September 16, 2005

Should American judges cite foreign law?

Lots of conservatives are up in arms over judges quoting foreign law in making their decisions, but it's important not to throw out the baby with the bathwater over this.

American judges have always cited English common law cases.. For example, the Constitution guarantees "the Privilege of the Writ of Habeas Corpus," but to understand precisely what the mysterious phrase "habeas corpus" means, American judges still had to look at precedents that had accumulated over hundreds of years under English law.

More recent innovations in the English common law, such as the 1843 M'Naghten Rule defining "criminal insanity," have also been assimilated by American judges (although some frontier states following the Revolution passed Anglophobic laws barring the use of English cases decided after July 4, 1776, but those prohibitions had been repealed by around 1820). The common law is a crucial joint heritage of the English-speaking countries.

This raises the more general contradiction between the strict constructionist stance and the common law, which is both conservative and evolutionary. The common law grows kind of like Wikipedia, although it contains a strong bias toward precedent. But in a common law system, when new situations arise, judges are supposed to make up new rules, although the less pure concoction and the more emulation and adaptation the better -- which is one reason they like to look at what judges in other countries have done.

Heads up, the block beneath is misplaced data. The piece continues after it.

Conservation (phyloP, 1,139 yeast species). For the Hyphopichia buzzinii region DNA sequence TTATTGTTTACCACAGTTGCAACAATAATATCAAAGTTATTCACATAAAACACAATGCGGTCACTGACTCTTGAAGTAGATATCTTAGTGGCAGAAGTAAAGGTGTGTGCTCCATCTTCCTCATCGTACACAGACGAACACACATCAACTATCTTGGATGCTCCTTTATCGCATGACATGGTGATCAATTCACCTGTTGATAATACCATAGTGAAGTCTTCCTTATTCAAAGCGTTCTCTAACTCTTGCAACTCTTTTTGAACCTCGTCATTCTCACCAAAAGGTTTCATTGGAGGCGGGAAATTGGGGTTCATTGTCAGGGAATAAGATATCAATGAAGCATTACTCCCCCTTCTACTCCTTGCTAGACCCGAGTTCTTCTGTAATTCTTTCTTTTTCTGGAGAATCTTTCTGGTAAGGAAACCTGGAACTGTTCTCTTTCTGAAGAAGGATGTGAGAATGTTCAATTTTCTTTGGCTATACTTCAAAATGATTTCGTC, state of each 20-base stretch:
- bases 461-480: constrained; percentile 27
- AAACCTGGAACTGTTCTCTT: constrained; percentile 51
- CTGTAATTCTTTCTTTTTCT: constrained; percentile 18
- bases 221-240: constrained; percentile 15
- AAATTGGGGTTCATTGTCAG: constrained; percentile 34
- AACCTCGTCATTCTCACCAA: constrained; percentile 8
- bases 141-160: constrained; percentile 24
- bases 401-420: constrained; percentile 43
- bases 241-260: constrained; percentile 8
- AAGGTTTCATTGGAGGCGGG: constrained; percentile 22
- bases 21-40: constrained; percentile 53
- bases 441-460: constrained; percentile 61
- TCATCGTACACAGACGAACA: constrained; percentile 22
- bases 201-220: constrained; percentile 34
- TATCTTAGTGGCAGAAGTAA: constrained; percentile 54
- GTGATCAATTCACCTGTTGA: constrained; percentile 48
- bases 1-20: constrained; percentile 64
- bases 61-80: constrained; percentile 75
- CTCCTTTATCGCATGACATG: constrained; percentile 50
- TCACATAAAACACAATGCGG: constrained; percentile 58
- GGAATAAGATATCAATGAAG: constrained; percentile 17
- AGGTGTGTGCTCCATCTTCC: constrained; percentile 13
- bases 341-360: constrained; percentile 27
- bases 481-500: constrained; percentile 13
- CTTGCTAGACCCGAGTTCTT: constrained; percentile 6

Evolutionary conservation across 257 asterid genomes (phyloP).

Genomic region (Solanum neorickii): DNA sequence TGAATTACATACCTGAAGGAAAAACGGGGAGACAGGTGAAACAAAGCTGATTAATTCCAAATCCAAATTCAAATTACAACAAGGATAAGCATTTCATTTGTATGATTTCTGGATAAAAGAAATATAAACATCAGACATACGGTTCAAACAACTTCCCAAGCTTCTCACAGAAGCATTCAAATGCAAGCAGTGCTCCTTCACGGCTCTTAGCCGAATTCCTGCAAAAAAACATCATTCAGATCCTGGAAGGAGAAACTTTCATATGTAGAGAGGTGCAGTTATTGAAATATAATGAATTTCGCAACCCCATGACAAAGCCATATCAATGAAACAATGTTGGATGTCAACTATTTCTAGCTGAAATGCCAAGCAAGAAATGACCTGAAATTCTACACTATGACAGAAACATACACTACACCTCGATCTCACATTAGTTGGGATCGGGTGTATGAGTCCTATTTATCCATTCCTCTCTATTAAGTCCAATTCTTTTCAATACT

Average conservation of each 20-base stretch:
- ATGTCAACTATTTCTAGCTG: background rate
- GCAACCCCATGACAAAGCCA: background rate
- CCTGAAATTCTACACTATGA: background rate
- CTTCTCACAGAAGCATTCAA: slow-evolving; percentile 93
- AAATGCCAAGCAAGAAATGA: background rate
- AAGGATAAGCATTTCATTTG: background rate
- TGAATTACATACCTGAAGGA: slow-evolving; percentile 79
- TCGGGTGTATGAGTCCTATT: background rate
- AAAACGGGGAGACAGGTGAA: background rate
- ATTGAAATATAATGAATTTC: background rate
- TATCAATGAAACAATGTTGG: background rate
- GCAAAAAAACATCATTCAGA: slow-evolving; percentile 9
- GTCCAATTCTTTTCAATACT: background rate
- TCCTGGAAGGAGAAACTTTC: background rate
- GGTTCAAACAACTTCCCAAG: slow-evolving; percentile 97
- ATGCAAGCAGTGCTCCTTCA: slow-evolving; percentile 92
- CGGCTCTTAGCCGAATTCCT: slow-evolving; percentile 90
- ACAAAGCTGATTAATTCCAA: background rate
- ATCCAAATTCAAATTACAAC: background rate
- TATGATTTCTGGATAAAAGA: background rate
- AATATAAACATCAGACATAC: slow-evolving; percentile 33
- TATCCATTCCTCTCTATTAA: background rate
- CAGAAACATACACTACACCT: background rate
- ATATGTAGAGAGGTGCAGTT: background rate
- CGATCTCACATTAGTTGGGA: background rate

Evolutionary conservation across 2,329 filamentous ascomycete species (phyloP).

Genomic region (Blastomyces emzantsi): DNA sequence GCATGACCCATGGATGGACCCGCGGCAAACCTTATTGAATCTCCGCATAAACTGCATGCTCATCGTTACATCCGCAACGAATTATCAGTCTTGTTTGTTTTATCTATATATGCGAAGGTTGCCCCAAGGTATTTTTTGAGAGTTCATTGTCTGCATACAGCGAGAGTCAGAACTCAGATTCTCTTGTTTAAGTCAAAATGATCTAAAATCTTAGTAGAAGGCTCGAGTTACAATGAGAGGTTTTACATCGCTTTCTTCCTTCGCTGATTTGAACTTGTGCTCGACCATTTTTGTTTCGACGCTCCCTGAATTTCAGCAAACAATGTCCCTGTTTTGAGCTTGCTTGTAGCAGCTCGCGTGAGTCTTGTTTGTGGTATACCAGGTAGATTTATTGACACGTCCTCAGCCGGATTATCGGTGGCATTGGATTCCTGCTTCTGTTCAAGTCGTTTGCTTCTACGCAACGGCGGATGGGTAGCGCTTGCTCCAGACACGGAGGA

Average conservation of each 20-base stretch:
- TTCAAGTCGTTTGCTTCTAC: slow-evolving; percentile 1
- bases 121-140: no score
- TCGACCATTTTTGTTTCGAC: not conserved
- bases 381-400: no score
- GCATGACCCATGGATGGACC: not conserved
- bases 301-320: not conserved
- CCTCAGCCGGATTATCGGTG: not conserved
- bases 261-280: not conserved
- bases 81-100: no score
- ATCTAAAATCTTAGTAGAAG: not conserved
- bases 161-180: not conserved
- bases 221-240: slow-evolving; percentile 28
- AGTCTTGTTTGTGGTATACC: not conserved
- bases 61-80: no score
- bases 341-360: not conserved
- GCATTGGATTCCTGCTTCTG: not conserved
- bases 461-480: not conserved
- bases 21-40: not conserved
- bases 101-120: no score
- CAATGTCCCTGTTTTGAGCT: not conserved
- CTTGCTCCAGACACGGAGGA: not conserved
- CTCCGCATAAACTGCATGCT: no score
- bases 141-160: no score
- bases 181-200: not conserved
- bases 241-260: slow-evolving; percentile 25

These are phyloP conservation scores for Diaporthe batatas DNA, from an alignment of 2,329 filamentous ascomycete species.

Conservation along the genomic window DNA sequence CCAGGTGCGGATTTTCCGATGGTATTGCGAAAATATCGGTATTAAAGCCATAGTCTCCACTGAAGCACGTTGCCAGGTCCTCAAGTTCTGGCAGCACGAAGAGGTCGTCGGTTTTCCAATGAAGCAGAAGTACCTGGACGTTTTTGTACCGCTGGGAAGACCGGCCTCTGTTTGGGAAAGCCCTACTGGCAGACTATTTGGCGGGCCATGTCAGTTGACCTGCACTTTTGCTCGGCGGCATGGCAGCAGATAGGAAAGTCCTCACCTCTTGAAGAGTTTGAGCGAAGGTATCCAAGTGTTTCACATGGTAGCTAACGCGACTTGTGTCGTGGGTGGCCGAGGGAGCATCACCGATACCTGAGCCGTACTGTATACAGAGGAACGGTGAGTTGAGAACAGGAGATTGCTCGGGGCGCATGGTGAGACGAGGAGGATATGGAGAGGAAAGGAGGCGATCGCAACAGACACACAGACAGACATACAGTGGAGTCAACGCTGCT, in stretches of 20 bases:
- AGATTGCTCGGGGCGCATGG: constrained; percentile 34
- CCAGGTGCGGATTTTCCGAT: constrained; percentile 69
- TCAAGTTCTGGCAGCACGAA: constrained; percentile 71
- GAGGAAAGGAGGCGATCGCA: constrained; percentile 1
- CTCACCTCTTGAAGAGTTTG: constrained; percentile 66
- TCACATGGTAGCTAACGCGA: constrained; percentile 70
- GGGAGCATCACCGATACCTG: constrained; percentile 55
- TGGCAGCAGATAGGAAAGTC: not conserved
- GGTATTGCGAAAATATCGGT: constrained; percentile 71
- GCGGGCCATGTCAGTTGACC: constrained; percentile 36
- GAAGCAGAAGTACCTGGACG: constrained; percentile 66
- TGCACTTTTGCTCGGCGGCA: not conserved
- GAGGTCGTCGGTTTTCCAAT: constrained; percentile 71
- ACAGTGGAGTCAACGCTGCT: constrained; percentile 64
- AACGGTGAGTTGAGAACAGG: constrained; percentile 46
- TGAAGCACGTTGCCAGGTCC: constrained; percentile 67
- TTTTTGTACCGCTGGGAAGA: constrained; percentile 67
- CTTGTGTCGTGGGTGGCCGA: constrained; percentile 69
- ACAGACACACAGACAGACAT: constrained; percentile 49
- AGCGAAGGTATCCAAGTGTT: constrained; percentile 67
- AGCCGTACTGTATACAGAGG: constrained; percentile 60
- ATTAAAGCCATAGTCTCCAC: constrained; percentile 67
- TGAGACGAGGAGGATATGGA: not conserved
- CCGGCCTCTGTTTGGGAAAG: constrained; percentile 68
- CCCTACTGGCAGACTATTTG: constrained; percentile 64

In practice, strict constructionism and the common law tradition aren't really at each other's throats that much, because the former is largely a philosophy for interpreting the Constitution, which deals with the rules of government, while the common law is much more focused upon the rules of private life, such as contract and inheritance. It's not unreasonable to discourage to discourage judges from relying heavily upon foreign law in interpreting the U.S. Constitution, but there are less glamorous areas where surveying the best that's been done abroad wouldn't hurt.

My published articles are archived at -- Steve Sailer

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